There's clearly interest in a device that converges the tablet and notebook. ASUS saw some of the earliest success in this department with its Transformer line of Android tablets. Once the first Windows RT/8 designs started appearing, it became clear that everyone was aiming to deliver something that delivered the best of both worlds. Even listening to Intel's description of Haswell you can get a good idea for where part of the industry is headed: everyone is working towards delivering a platform/device that has the battery life and portability of a tablet, but with the performance and flexibility of a notebook PC. Apple has remained curiously quiet on this front, but I suspect that too will change in good time.

Last year Microsoft unexpectedly threw its hat into the ring with quite possibly the best branding decision since the Xbox. Under the Surface brand, Microsoft would produce two tablets of its own. These Surface devices would be built from the ground up to address this converged tablet/notebook space. The lesser of the two, Surface for Windows RT, would use ARM hardware and serve as a launch vehicle for Windows RT. The big brother in the family, Surface for Windows 8 Pro, would use traditional x86 hardware and come around 3 months later.

Surface RT launched less than four months ago to mixed reviews. I saw potential in the device, but it needed faster hardware and honestly Windows RT needed some sanding around the edges. Today we have the official introduction of Surface Pro. With a higher price, thicker/heavier chassis and lower battery life, could Surface Pro possibly fare any better than Surface RT did last year?

In my opinion? Surprisingly, yes. Let's get to it.

Surface Pro: Heart and Soul

The heart and soul of Microsoft’s Surface Pro is a 17W Intel Core i5-3317U (Ivy Bridge) processor. This is a two core/four thread part with Intel’s HD 4000 graphics and a 3MB L3 cache. Microsoft told me that it simply used the best hardware available when designing Surface Pro, which likely means that it didn’t get early access to any of the 7W SDP Ivy Bridge SKUs (the Intel/Microsoft relationship has seen better days, Intel isn’t super happy about the whole Windows RT thing).

The i5-3317U finds its way into Surface Pro unimpeded. In power saver mode without being plugged into the wall it’ll run both cores at 800MHz just like any other Windows notebook, but in balanced mode you’ll find the cores will start doing work at a 1.7GHz base clock and turbo all the way up to 2.6GHz (and beyond, for short periods of time). This is the same level of CPU performance you can get in most Ultrabooks, and the exact same hardware that’s used in Apple’s 11-inch MacBook Air by default. I won’t spoil the fun, but it’s considerably faster than what you’ll get in any ARM based tablet. That includes Google’s Nexus 10, Apple’s iPad 4, and of course Microsoft’s own Surface RT.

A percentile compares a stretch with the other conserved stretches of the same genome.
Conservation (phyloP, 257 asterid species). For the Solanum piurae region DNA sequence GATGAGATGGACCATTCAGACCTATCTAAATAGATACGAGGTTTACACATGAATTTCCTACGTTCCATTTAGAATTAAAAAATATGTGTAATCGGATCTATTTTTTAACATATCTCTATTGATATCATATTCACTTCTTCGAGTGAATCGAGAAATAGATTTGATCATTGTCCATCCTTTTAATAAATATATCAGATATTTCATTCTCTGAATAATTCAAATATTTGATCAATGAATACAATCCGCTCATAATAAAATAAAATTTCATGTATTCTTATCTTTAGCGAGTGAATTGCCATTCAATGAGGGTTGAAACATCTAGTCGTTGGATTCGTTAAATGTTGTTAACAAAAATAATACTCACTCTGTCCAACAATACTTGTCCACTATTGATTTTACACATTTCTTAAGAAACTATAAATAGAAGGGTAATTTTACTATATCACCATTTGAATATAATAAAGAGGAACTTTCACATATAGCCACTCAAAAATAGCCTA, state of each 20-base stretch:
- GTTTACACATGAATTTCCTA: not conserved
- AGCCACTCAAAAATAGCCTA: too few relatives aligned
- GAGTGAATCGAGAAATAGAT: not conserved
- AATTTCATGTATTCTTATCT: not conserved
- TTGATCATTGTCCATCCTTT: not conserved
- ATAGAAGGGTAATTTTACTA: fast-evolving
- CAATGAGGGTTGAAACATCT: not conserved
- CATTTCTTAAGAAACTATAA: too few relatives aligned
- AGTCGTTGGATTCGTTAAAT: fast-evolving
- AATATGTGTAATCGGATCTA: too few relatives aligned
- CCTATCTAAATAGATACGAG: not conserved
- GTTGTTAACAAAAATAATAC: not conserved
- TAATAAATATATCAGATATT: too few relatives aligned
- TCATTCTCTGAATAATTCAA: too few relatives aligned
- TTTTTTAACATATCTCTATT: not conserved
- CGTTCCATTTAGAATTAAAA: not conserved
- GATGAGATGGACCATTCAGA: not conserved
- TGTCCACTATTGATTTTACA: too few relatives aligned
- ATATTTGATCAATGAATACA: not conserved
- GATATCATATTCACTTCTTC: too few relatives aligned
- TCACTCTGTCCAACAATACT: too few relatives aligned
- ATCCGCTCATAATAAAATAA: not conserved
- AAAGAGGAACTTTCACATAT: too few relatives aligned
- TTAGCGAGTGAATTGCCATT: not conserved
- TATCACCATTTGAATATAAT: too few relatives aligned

The performance advantage doesn’t stop at the CPU either. Microsoft integrated 4GB of DDR3-1600 memory (dual-channel, soldered on-board) and a full 64GB or 128GB SATA based SSD into Surface Pro. While Surface RT used a single chip eMMC solution, Surface Pro uses a 6Gbps SSD similar to what you’d find in an Ultrabook, MacBook Air or even some desktops. I’ll get to the deltas later in the review, but we’re talking a completely different league of performance here.

The usual tablet bells and whistles are all still here: WiFi, Bluetooth 4.0, ambient light sensor, accelerometer, gyroscope, compass, front and rear facing cameras. The only missing checkbox is the lack of any cellular connectivity. Both of Microsoft’s tablets remain WiFi-only at this point.

Microsoft Surface Comparison
  Surface RT Surface Pro Apple iPad 4
Dimensions 10.81 x 6.77 x 0.37" 10.81 x 6.81 x 0.53" 9.50 x 7.31 x 0.37"
Display 10.6-inch 1366 x 768 PLS 10.6-inch 1920 x 1080 PLS 9.7-inch 2048 x 1536 IPS
Weight 1.5 lbs 2.0 lbs 1.44 lbs
Processor NVIDIA Tegra 3

Core i5-3317U with HD4000 Graphics (17W Ivy Bridge)

Apple A6X

Connectivity WiFi WiFi WiFi , Optional 4G LTE
Memory 2GB 4GB 1GB
Storage 32GB or 64GB 64GB or 128GB 16GB—128GB
Battery 31.5 Wh 42.0 Wh 42.5Wh
Starting Price $499 $899 or $999 $499

Surface Pro comes with a 10.6-inch capacitive touch screen and it runs Windows 8 Pro, meaning it not only runs everything that Surface RT can run, but it also runs all of your legacy Windows applications. Look around the edge of Surface Pro and you’ll find a miniDP output and a USB port. Has the lightbulb gone off yet? Surface Pro has the same underlying hardware as a notebook PC and it has the basic connectivity you need - this is the first tablet that can truly replace your tablet, notebook and desktop if you want. No compromises, no new apps, and no waiting for Flash to die and HTML5 to take over. Surface RT was Microsoft’s first attempt at a convergence device, but Surface Pro really is the first tablet that truly attempts to replace a PC and not just augment it.